Q. Sarah McClendon, El Paso Times: Mr. President, there are some wide areas of industry that are not represented on this agricultural advisory body. Are you going to complete those gaps--are you going to name some more members of that body this week?

THE PRESIDENT. You mean, the one body?

Q. Mrs. McClendon: Yes, sir.

THE PRESIDENT. There is one of 18?

Q. Mrs. McClendon: Yes, sir.

THE PRESIDENT. As a matter of fact, you are asking me now out of my memory to remember exactly how many we have appointed.

Q. Mrs. McClendon: I believe there are several that you have not named yet.

THE PRESIDENT. Mr. Hagerty tells me we expect the designation to be made shortly.

Q. Nat S. Finney, Buffalo News: Mr. President, during this week, the Commodity Credit Corporation offered to the commercial banks of the country $360 million worth of what they call certificates in trust, which I understand will not show up on the balance sheet that comes under the statutory debt limit. I am curious as to whether you were familiar with that operation and whether you anticipated any further operation of that son.

THE PRESIDENT. The United States, unless I am mistaken, has very, very many billions of contingent liabilities that don't appear in the national debt. The insurance you put back of deposits and mortgages and a great many other things are contingent liabilities of the Federal Government. They don't show up in the public debt because there are no bonds issued against them to make them valid.

Now, the specific thing you talk about, I remember that they came in and talked to me about these things, but just exactly what the implication of the item you bring up is, I am not sure. I wouldn't know.

Q. Else Strom, Aftontidningen (Stockholm, Sweden): Considering the difficulties of the neutral commission in Korea, do you have any comment to make on the O'Konski letter to Syngman Rhee on freeing the prisoners of war?

THE PRESIDENT. I have just heard, and not read, this letter. The Secretary of State has said he is going to study it before he makes any comment. Now, I can't possibly, because I have only an indirect report about it.

I would say this: no one can be more anxious than is the American Government to do a fair, decent thing by everybody in Korea so peace there can rest on something more permanent than just a quick little agreement of the moment. I am sure that anyone who goes along in that hope will have a friend in the American Government. That is all; I can't comment further.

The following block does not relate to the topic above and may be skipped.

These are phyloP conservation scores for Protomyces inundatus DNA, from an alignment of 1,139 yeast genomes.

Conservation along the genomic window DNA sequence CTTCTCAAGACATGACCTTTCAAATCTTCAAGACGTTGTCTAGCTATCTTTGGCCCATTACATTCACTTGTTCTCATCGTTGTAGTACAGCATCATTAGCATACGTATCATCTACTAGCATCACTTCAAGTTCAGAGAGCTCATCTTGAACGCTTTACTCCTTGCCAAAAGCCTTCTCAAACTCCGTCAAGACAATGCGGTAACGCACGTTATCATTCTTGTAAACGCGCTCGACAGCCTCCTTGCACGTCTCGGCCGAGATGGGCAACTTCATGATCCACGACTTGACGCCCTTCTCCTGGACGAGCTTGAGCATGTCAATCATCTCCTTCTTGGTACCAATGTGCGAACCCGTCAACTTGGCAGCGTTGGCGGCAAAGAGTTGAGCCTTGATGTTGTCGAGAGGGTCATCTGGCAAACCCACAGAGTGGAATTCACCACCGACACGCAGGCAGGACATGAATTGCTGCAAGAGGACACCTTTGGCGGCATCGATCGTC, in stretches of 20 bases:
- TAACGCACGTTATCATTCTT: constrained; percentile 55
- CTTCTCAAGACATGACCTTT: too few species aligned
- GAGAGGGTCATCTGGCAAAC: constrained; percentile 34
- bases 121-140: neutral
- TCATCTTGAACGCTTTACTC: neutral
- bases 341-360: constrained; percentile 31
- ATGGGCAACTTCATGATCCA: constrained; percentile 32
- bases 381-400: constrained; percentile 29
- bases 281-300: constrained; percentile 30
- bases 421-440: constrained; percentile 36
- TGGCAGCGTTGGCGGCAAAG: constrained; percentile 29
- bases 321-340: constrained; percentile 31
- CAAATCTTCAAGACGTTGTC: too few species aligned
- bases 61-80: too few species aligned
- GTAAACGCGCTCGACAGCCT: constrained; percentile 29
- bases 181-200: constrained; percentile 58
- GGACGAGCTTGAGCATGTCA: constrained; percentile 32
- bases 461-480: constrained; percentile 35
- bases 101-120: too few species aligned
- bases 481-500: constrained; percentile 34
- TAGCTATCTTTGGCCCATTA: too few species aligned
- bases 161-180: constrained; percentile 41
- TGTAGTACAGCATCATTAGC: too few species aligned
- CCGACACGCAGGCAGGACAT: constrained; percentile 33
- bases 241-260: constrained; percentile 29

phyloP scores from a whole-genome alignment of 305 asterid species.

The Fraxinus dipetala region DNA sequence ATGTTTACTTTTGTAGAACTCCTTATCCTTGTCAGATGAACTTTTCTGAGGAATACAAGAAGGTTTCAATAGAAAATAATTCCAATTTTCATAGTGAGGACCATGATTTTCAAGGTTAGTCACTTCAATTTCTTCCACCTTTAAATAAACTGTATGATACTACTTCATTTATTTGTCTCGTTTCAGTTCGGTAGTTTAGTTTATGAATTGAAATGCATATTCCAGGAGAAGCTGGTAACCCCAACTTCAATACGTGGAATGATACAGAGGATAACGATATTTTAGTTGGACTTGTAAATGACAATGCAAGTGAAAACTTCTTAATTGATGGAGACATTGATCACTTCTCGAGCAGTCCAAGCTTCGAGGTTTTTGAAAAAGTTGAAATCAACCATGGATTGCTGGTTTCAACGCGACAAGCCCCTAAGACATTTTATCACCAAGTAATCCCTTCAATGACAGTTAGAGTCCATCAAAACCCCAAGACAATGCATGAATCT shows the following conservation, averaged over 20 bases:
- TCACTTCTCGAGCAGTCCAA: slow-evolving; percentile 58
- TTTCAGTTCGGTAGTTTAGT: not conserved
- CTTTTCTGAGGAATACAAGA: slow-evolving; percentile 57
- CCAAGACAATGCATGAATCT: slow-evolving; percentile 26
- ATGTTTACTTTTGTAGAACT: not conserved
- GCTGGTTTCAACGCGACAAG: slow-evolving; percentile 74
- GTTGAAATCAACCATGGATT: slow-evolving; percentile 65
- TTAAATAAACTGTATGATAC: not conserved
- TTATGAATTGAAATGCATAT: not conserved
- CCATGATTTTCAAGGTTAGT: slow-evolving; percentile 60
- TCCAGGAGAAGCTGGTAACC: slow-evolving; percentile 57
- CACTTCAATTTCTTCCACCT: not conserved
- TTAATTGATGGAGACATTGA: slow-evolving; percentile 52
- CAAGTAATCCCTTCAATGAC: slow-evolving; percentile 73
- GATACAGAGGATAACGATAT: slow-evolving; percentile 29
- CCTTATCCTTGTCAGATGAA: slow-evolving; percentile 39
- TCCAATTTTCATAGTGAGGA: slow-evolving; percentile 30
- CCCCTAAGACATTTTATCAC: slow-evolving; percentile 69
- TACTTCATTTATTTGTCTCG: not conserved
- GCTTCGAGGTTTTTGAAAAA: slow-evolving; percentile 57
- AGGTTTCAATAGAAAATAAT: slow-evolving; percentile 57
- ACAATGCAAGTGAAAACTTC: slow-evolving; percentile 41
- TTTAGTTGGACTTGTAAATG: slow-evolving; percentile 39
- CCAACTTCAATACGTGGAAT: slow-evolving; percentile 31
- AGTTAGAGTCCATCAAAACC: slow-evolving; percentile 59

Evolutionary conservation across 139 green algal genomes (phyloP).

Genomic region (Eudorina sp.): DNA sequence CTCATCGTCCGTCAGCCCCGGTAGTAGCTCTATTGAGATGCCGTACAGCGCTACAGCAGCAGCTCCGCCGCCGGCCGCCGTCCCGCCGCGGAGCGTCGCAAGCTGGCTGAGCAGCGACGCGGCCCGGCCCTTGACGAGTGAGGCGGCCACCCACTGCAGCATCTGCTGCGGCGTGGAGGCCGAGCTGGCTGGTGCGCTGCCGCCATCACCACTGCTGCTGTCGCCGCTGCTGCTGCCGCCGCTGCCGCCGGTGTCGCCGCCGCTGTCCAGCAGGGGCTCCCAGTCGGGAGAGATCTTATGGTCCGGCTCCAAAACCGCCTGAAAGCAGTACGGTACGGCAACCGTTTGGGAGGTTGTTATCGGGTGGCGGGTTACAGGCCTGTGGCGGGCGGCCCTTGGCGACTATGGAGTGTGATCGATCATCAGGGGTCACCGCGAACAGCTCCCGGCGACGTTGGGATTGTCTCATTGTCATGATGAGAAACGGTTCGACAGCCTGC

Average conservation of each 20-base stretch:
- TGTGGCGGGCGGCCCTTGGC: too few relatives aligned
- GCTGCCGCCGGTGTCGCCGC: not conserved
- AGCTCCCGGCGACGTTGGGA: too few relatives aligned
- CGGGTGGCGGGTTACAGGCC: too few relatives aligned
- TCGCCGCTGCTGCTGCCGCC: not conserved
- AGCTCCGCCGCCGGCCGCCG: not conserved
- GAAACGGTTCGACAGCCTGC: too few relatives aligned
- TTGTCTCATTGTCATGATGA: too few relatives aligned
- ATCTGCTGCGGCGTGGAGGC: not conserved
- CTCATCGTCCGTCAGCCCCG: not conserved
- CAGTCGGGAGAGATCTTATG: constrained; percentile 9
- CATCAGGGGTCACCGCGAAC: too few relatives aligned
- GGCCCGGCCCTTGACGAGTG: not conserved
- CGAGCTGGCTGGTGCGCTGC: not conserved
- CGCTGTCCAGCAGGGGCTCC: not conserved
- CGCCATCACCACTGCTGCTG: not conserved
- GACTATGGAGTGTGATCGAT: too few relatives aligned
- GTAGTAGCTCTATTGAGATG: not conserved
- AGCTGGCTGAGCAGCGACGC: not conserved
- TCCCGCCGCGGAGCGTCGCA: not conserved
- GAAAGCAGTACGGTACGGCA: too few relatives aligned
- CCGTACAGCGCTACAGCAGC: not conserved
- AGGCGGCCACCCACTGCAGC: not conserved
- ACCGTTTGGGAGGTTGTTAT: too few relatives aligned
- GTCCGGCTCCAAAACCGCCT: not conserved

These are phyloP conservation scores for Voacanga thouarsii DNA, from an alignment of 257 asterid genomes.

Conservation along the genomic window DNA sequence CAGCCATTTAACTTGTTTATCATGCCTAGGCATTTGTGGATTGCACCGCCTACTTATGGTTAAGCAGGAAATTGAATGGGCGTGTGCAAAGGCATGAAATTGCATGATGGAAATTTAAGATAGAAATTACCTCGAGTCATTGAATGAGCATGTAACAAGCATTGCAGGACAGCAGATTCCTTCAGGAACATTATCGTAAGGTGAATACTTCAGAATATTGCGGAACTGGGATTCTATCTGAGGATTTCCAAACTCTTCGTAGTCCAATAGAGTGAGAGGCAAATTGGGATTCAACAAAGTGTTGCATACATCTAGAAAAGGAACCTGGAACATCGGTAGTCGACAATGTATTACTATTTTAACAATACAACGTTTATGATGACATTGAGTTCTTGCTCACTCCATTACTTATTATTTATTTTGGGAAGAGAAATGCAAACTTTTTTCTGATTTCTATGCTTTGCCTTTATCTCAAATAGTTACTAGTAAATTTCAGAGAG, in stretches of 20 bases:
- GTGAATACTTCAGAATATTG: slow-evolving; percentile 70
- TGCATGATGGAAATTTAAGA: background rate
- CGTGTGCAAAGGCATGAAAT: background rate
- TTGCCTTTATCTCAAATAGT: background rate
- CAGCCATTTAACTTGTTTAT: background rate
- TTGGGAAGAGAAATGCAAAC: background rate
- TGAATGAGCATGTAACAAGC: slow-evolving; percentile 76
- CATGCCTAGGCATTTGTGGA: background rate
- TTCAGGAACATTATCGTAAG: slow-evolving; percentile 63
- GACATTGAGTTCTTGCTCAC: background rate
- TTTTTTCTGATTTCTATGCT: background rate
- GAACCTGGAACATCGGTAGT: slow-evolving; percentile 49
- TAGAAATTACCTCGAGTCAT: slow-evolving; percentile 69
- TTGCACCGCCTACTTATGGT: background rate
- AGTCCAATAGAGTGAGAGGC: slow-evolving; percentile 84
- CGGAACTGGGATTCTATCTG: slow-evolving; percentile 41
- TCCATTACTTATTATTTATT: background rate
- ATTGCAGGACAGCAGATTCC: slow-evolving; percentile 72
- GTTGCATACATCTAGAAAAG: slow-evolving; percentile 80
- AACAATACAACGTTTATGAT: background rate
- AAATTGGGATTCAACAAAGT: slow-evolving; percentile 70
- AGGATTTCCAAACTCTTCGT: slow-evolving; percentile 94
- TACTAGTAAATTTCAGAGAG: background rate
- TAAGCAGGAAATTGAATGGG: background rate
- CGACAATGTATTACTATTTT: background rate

Q. Joseph A. Fox, Washington Evening Star: Getting back to this farm situation a minute, sir, Senator Young said that he thought that Secretary Benson should resign. Is there any comment that you would care to make on that, sir?

THE PRESIDENT [laughing]. As a matter of fact, while I didn't see that statement, I believe it is the President's responsibility to decide who should be his principal associates and advisers. I have seen no one more dedicated to America than is Mr. Benson. I have seen no man who is more anxious to get the welfare of every American--the consumer in the city, the user of grain, the producer of grain, the user of beef, the producer of beef--to get all of them in a fair position with respect to each other, than is Secretary Benson. Now, because he can't produce a miraculous, one-line cure for all the evils, I, for one, am not going to be critical, because I have studied it myself.

I say that is my responsibility. Let us put it that way.

Q. Robert W. Richards, Copley Press: Mr. President, the Secretary has been administering a law passed by the last Congress which supports six basic crops at 90 percent of parity. During the campaign in Minnesota, you said that you couldn't understand why the farmers shouldn't have full parity rather than 90 percent of parity.

THE PRESIDENT. That is right.

Q. Mr. Richards: In other words, 100 percent of parity. Do you still feel that way?

THE PRESIDENT. I didn't say "price supports of 100 percent." I said the objective in any decent farm program in and out of Government should be to get them on the actual equality, which means that their prices that they get for things should be comparable to the prices they pay for things. But I never said that there should be rigid price-support laws at 100 percent of parity, never.

Merriman Smith, United Press: Thank you, Mr. President.

Note: President Eisenhower's seventeenth news conference was held in the Executive Office Building from 10:30 to 10:56 o'clock on Wednesday morning, October 21, 1953. In attendance: 162.

Dwight D. Eisenhower, The President's News Conference Online by Gerhard Peters and John T. Woolley, The American Presidency Project https://www.presidency.ucsb.edu/node/232251